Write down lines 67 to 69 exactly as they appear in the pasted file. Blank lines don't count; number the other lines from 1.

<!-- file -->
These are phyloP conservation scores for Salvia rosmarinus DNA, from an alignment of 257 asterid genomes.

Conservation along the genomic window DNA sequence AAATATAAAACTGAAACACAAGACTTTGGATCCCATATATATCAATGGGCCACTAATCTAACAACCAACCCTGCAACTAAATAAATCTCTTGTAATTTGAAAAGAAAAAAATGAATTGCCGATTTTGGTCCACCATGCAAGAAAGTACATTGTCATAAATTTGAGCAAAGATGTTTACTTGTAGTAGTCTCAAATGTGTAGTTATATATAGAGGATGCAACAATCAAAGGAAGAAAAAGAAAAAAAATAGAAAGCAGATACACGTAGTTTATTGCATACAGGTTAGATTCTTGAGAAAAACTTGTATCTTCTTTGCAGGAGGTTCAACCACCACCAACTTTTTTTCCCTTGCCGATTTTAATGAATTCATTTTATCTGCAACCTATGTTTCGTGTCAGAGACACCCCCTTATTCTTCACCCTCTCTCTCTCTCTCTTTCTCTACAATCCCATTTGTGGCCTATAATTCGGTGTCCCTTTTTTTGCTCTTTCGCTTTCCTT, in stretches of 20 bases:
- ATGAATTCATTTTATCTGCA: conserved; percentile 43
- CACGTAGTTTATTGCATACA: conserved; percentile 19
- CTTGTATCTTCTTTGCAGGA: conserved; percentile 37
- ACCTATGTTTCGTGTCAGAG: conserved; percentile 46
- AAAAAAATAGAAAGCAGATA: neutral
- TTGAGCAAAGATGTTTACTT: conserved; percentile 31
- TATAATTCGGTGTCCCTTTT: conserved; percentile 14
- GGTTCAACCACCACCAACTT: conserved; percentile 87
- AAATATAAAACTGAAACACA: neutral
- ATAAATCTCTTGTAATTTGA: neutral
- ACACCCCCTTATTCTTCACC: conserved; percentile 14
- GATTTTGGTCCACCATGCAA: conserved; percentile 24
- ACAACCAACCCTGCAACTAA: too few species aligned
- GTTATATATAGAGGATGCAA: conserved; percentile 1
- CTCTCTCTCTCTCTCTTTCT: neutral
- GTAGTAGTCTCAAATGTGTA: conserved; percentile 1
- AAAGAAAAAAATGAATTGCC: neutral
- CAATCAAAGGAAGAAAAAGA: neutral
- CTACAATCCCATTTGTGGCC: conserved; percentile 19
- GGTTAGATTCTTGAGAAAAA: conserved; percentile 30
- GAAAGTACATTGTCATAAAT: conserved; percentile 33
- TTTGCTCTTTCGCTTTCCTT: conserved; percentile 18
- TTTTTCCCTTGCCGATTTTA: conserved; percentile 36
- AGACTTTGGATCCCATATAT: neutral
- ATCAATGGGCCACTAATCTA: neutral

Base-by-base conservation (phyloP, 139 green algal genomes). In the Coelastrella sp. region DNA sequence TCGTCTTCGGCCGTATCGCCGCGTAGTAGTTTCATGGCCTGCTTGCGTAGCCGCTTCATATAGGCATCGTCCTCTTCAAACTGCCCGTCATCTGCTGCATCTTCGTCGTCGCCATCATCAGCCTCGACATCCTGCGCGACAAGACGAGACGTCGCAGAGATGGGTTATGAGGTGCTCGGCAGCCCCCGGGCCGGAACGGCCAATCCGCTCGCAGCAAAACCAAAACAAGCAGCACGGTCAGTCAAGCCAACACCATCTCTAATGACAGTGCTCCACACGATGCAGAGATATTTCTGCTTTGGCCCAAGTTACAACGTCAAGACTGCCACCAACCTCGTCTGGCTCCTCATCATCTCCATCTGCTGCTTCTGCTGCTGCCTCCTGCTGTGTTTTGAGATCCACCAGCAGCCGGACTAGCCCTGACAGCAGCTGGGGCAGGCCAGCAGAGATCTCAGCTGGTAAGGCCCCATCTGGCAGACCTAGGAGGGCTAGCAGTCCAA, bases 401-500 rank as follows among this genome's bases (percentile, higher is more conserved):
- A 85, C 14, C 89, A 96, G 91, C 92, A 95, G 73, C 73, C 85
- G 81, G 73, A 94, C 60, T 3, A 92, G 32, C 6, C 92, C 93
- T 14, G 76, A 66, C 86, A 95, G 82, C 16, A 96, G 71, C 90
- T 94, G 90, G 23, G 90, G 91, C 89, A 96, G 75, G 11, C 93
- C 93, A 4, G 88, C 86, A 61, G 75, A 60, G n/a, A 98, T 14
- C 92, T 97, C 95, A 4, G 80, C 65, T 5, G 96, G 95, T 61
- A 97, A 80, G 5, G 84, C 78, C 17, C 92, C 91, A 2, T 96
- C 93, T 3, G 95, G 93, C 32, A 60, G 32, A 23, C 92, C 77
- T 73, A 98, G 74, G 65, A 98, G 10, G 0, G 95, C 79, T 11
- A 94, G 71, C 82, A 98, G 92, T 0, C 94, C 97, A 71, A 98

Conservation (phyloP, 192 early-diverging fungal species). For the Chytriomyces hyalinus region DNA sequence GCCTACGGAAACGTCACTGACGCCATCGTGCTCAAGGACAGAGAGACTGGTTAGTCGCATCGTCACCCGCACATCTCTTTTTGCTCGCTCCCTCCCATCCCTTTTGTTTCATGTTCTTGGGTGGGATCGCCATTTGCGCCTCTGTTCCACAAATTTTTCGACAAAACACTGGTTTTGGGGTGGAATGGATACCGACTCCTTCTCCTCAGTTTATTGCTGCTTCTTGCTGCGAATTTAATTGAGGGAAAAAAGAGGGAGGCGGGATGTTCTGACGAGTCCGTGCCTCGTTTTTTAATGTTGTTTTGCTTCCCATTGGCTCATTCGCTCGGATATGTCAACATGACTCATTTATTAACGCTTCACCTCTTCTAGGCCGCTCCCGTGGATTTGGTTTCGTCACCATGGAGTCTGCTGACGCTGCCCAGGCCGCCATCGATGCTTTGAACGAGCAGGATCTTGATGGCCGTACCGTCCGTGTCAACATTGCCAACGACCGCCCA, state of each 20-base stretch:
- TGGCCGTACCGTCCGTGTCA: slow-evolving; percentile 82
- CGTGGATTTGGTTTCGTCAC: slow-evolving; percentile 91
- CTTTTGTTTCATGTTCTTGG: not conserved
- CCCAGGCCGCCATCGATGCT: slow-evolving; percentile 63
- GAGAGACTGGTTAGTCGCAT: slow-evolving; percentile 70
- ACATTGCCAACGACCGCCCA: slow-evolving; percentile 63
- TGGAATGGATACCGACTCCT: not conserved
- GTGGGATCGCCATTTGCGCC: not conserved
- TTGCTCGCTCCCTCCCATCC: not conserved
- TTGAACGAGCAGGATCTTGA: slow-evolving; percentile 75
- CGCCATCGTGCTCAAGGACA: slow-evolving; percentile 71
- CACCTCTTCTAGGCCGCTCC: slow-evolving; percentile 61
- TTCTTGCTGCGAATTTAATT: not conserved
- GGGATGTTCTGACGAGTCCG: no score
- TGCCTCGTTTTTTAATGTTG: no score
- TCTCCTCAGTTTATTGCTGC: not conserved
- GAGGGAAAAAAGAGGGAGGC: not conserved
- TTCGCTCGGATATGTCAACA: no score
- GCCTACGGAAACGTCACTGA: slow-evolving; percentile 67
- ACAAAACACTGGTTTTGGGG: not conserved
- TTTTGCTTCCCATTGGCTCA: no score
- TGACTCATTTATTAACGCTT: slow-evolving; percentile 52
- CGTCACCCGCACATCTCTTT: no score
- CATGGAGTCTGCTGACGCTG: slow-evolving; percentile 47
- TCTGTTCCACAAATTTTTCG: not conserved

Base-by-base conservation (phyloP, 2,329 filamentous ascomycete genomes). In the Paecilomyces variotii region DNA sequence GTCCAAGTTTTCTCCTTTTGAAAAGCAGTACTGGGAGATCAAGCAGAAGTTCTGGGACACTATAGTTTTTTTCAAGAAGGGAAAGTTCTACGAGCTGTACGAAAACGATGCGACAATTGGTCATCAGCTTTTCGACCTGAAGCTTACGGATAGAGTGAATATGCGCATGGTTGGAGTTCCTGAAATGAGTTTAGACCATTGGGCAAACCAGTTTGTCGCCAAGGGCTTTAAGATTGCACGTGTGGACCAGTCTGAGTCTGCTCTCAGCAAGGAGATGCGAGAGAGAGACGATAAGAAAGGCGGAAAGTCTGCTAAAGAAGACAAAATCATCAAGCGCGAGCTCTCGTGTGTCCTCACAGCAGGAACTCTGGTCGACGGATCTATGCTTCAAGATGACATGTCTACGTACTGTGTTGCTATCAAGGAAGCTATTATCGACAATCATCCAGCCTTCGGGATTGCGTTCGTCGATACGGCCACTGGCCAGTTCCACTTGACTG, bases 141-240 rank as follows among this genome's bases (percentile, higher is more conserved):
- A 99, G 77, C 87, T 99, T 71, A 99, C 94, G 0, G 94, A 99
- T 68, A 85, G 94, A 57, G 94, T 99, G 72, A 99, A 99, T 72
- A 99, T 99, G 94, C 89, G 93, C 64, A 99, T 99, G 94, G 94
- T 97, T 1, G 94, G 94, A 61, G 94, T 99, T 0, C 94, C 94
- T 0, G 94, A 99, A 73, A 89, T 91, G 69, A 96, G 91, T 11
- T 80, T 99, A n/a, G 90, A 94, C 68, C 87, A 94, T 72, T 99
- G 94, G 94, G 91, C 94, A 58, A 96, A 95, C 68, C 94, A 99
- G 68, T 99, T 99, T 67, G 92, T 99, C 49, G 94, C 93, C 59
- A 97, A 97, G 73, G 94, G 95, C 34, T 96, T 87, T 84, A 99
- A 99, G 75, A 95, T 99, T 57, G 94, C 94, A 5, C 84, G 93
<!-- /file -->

- T 68, A 85, G 94, A 57, G 94, T 99, G 72, A 99, A 99, T 72
- A 99, T 99, G 94, C 89, G 93, C 64, A 99, T 99, G 94, G 94
- T 97, T 1, G 94, G 94, A 61, G 94, T 99, T 0, C 94, C 94